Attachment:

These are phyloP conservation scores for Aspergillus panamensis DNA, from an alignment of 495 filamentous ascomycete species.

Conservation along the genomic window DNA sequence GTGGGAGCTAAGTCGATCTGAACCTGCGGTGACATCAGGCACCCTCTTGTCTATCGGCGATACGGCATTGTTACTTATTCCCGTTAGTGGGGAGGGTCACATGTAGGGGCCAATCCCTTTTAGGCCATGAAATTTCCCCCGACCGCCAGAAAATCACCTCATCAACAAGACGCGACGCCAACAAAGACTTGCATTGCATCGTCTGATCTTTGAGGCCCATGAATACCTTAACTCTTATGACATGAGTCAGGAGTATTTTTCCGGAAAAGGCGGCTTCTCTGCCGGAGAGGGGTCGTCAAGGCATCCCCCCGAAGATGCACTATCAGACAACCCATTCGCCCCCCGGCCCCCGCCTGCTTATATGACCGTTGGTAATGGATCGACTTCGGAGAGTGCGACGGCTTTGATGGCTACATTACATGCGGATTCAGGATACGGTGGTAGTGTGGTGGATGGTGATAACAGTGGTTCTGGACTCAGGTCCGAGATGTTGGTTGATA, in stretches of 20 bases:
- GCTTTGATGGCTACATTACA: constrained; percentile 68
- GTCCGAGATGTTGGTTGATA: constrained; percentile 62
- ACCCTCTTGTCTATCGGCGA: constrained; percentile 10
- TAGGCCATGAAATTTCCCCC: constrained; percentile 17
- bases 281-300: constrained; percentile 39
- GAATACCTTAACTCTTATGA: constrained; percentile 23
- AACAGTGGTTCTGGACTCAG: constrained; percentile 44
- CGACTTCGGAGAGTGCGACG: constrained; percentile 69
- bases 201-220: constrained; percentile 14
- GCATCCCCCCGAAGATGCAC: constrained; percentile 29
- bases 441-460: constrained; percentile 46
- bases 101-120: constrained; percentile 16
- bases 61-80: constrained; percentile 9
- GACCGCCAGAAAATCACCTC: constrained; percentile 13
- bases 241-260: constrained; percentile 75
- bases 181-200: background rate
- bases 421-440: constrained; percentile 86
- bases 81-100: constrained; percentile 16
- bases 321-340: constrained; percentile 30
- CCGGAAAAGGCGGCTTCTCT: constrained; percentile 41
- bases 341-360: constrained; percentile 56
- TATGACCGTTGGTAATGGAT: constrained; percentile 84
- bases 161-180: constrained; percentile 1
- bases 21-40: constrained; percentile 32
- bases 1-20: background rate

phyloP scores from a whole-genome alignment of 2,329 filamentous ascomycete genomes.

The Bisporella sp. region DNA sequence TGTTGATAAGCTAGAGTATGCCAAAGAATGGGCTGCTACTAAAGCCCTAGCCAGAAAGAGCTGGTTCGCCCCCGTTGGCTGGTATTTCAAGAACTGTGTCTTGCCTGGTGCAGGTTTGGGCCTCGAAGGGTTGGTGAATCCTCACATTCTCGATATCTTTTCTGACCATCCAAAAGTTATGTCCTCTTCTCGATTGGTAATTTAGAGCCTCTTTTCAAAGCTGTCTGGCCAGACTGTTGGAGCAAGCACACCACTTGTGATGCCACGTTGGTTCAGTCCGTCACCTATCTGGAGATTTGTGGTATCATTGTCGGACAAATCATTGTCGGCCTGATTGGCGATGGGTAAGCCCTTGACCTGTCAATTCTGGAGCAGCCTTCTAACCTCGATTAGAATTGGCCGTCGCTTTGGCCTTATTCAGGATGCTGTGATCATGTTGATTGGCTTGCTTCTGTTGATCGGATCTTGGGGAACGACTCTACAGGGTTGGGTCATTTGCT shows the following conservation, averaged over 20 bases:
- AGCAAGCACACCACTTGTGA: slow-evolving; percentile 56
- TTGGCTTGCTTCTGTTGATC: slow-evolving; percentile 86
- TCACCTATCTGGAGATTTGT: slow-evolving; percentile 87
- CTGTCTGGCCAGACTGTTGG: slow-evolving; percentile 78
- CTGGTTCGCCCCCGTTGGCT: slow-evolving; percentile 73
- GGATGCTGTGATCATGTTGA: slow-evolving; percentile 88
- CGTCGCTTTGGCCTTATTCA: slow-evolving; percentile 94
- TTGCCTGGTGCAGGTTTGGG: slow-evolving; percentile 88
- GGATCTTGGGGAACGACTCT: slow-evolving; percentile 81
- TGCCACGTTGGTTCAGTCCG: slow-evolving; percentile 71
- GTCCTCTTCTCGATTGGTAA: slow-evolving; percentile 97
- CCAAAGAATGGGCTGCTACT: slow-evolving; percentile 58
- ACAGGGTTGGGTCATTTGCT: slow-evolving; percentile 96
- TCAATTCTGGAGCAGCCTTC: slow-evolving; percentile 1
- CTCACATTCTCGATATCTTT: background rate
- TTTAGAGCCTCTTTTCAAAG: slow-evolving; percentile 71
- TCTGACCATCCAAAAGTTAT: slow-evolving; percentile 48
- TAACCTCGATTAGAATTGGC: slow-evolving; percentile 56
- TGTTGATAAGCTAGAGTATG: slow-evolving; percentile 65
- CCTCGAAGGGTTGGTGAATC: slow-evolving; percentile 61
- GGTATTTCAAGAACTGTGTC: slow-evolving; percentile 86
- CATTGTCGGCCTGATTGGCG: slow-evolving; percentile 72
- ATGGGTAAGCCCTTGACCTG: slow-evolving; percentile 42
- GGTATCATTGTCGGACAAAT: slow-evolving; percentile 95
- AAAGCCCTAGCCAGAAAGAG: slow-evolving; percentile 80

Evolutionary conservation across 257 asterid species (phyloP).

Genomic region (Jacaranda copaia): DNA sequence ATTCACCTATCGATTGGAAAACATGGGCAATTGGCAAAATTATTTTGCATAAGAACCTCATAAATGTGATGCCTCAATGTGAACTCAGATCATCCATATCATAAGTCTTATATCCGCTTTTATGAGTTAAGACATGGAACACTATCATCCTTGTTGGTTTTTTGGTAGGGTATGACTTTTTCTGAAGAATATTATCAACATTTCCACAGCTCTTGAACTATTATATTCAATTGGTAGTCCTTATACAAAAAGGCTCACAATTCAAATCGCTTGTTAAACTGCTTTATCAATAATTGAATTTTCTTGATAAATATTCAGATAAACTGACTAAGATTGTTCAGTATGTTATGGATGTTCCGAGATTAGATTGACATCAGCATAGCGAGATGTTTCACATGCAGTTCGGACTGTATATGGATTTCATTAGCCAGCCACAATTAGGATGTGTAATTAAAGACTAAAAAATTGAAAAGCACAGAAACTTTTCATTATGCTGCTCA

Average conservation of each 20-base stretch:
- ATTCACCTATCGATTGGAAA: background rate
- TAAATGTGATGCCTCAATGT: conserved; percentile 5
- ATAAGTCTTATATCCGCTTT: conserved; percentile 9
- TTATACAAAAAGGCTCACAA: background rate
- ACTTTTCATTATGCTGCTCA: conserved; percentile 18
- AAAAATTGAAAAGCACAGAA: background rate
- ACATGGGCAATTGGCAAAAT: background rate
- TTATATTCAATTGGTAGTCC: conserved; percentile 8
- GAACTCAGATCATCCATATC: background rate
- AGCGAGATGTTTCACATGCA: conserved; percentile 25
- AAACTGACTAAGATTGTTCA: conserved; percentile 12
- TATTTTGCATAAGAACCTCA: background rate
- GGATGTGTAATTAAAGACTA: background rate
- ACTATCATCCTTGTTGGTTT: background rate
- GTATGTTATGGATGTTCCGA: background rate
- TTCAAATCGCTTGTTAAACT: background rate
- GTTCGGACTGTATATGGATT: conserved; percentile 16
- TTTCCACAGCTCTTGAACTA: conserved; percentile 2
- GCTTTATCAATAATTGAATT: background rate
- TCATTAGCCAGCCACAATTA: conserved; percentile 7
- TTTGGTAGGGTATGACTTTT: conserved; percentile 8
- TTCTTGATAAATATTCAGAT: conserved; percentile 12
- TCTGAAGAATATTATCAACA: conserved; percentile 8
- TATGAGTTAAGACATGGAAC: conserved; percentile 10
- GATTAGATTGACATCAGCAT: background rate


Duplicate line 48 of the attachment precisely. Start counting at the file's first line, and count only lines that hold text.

- TGTTGATAAGCTAGAGTATG: slow-evolving; percentile 65